- Global Home Network Red Domés tica Global Réseau Domestique Global
- Compass Housing Services, Global Home Network, BC Housing Canada
This networking event is a 'call to arms' for every person/organisation who are committed to making safe, inclusive & affordable housing a key part of the urban fabric in their countries & around the world.
The New Urban Agenda (NUA) was adopted in 2016 at Habitat III, the United Nations Conference on Housing and Sustainable Urban Development, in Quito, Ecuador.
The NUA has the focus and centre of its strategy for sustainable urban development for the next twenty years to 2030 on upholding the human basic right to and the provision of adequate and affordable housing. It also promotes the adoption of an integrated housing approach which is linked to education, employment, health and basic and social services via collaboration of all levels of governments, civil society organisations, major interest groups and corporations, nationally, internationally and regionally.
Using Habitat III and the adoption of the NUA as the catalyst, the practitioner-focused Global Home Network was created around the following basic principles:
A global movement focused on the 'right to safe, secure and affordable housing' for all global citizens
The acknowledgement of the need to have solutions without borders – because the challenges that we face as global citizens are also without borders
Practitioner focus – collaboration must be in the DNA of the organisation – the long term vision is that we will work to build houses across borders creating new entities to take advantage of new paradigms developing across the globe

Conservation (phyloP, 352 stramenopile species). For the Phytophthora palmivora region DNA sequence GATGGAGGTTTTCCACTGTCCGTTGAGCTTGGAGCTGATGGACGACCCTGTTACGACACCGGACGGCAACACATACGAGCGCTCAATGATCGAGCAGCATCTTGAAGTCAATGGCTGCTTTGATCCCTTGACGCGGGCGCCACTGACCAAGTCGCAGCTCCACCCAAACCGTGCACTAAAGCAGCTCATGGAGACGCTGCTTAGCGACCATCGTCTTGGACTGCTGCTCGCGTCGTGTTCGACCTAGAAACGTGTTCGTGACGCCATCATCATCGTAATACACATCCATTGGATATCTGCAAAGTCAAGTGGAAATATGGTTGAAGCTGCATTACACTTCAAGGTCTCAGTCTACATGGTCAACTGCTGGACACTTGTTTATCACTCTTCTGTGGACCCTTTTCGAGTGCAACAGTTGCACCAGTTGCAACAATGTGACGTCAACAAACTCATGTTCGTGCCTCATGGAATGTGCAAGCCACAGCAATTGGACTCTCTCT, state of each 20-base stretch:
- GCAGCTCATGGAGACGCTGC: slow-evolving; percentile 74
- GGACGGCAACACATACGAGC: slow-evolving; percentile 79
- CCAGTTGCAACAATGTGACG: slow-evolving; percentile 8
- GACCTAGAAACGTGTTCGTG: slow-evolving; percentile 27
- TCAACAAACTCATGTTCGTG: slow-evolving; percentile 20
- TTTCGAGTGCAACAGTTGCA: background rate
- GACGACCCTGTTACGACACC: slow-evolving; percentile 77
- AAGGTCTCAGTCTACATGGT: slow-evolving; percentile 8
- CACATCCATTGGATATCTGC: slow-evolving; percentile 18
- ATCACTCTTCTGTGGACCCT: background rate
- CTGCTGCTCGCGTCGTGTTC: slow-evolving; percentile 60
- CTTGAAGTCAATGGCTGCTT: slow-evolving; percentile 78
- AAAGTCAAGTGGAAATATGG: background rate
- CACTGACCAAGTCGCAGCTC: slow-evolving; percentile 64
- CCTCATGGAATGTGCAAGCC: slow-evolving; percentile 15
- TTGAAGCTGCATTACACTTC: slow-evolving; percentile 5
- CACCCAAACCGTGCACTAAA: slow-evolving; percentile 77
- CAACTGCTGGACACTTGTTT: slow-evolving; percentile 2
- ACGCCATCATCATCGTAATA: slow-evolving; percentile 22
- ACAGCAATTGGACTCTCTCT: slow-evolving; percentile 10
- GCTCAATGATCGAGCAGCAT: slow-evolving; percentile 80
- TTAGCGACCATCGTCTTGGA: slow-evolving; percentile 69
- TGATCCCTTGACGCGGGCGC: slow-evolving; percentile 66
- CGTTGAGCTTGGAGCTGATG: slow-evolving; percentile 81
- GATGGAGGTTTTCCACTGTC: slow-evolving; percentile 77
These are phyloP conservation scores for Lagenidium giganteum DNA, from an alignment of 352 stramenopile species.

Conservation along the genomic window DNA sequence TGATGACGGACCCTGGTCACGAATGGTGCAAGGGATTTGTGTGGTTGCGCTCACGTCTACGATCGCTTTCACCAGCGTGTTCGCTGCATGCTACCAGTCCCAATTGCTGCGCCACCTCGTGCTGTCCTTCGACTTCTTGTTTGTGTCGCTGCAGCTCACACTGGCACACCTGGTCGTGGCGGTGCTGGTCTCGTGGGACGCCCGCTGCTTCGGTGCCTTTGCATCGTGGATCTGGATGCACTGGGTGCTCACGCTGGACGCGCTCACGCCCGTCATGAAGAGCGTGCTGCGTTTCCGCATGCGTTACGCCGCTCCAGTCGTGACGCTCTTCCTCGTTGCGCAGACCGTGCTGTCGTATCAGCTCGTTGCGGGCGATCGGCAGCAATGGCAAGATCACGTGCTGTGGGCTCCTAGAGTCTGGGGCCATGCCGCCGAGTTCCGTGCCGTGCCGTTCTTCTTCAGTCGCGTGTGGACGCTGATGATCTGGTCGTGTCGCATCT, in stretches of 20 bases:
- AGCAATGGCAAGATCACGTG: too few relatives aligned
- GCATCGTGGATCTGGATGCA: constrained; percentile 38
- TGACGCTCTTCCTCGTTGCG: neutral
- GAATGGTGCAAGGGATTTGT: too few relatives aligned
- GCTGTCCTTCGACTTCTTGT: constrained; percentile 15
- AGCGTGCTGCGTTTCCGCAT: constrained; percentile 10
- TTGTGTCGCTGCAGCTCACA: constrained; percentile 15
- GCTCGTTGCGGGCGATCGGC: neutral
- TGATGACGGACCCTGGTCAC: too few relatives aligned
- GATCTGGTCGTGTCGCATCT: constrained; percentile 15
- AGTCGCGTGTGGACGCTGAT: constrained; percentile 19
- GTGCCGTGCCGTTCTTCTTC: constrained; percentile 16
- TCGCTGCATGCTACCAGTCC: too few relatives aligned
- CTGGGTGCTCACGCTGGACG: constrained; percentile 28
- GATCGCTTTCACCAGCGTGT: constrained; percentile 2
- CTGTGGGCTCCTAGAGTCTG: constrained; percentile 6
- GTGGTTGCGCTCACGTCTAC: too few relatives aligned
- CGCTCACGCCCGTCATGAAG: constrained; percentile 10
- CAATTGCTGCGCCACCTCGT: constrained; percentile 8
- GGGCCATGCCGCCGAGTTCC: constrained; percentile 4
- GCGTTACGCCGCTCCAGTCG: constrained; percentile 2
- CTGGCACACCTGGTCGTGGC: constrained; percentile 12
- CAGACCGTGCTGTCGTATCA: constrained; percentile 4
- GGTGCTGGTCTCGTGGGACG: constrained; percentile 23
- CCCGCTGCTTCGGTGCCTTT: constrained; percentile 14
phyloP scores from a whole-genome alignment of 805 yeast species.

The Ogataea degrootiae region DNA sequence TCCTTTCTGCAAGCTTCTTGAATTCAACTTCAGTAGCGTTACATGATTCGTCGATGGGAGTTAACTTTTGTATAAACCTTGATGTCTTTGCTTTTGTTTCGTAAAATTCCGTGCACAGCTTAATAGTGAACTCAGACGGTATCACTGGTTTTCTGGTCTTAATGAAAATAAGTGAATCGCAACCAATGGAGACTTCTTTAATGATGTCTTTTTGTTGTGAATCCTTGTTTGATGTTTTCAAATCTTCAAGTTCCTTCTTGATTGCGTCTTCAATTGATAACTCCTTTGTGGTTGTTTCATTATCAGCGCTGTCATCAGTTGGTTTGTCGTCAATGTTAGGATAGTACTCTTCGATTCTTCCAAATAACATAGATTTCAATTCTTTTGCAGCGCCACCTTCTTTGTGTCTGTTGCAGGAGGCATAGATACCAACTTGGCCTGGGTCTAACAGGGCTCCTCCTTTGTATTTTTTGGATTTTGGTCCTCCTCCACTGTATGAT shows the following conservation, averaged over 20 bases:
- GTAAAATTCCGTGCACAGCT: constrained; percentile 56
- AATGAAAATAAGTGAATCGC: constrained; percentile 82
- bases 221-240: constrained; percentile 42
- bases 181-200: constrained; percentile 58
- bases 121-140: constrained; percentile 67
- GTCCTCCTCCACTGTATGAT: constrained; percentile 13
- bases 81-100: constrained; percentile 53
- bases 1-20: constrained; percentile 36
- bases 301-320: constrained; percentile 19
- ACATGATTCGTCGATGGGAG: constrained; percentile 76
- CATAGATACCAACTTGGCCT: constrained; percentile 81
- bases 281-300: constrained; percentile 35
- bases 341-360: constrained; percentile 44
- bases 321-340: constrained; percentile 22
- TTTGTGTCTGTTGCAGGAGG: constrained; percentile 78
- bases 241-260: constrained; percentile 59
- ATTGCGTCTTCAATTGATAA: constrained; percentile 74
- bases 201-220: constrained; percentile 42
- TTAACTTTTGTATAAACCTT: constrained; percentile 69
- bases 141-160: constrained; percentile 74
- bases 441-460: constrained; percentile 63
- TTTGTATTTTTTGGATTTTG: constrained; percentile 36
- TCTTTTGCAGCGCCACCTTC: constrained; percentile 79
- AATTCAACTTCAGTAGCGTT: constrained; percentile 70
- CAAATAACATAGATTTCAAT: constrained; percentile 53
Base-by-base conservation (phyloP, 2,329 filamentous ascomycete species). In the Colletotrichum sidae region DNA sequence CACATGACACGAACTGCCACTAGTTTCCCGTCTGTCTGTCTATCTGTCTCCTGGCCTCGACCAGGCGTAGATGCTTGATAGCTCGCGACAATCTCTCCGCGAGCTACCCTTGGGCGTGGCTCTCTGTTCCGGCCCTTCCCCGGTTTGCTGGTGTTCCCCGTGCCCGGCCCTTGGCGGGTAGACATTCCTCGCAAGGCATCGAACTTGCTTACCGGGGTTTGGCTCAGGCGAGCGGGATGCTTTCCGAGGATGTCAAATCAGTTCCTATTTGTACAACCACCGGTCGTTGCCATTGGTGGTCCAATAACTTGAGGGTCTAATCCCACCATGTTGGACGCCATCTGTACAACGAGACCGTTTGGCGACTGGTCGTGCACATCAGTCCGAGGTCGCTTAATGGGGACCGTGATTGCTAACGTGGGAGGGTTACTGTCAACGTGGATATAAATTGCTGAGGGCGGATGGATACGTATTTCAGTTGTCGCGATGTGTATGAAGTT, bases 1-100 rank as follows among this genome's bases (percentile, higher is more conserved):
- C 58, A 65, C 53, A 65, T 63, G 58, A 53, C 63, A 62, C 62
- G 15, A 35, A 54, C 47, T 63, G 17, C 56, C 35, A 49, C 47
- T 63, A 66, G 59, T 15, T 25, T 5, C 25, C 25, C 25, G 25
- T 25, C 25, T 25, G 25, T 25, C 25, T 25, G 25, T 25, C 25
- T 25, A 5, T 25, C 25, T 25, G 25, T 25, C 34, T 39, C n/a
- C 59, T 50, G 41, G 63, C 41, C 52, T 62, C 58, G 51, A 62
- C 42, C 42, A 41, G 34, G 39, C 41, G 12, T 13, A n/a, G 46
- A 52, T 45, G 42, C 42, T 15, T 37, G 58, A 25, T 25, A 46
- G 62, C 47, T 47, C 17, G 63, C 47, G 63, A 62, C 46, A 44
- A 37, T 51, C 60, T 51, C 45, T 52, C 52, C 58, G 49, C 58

A best practice focus
Research backed global communication strategies to ensure all levels of governments and the UN remain committed to this critically important infrastructure
Societies have faced such pressures in the past and, as many desolate ruins remind us, sometimes succumbed to them. But generally these pressures were local. Today the scale of how interventions in nature are increasing and the physical effects of our decisions spill across national frontiers. The growth in economic interaction between nations amplifies the wider consequences of national decisions. Economics and ecology bind us in ever-tightening networks. Today, many regions face risks of irreversible damage to the human environment that threaten the basis for human progress. These deepening interconnections are the central justification for the establishment of this organisation.
There are grounds for hope: that people can cooperate to build a future that is more prosperous, more just, and more secure; that a new era of economic growth can be attained, one based on policies that sustain and expand the Earth's resource base; and that the progress that some have known over the last century can be experienced by all in the years ahead.
But for this to happen, we must understand better the symptoms of stress that confront us, we must identify the causes, and we must design new approaches to sustaining human development.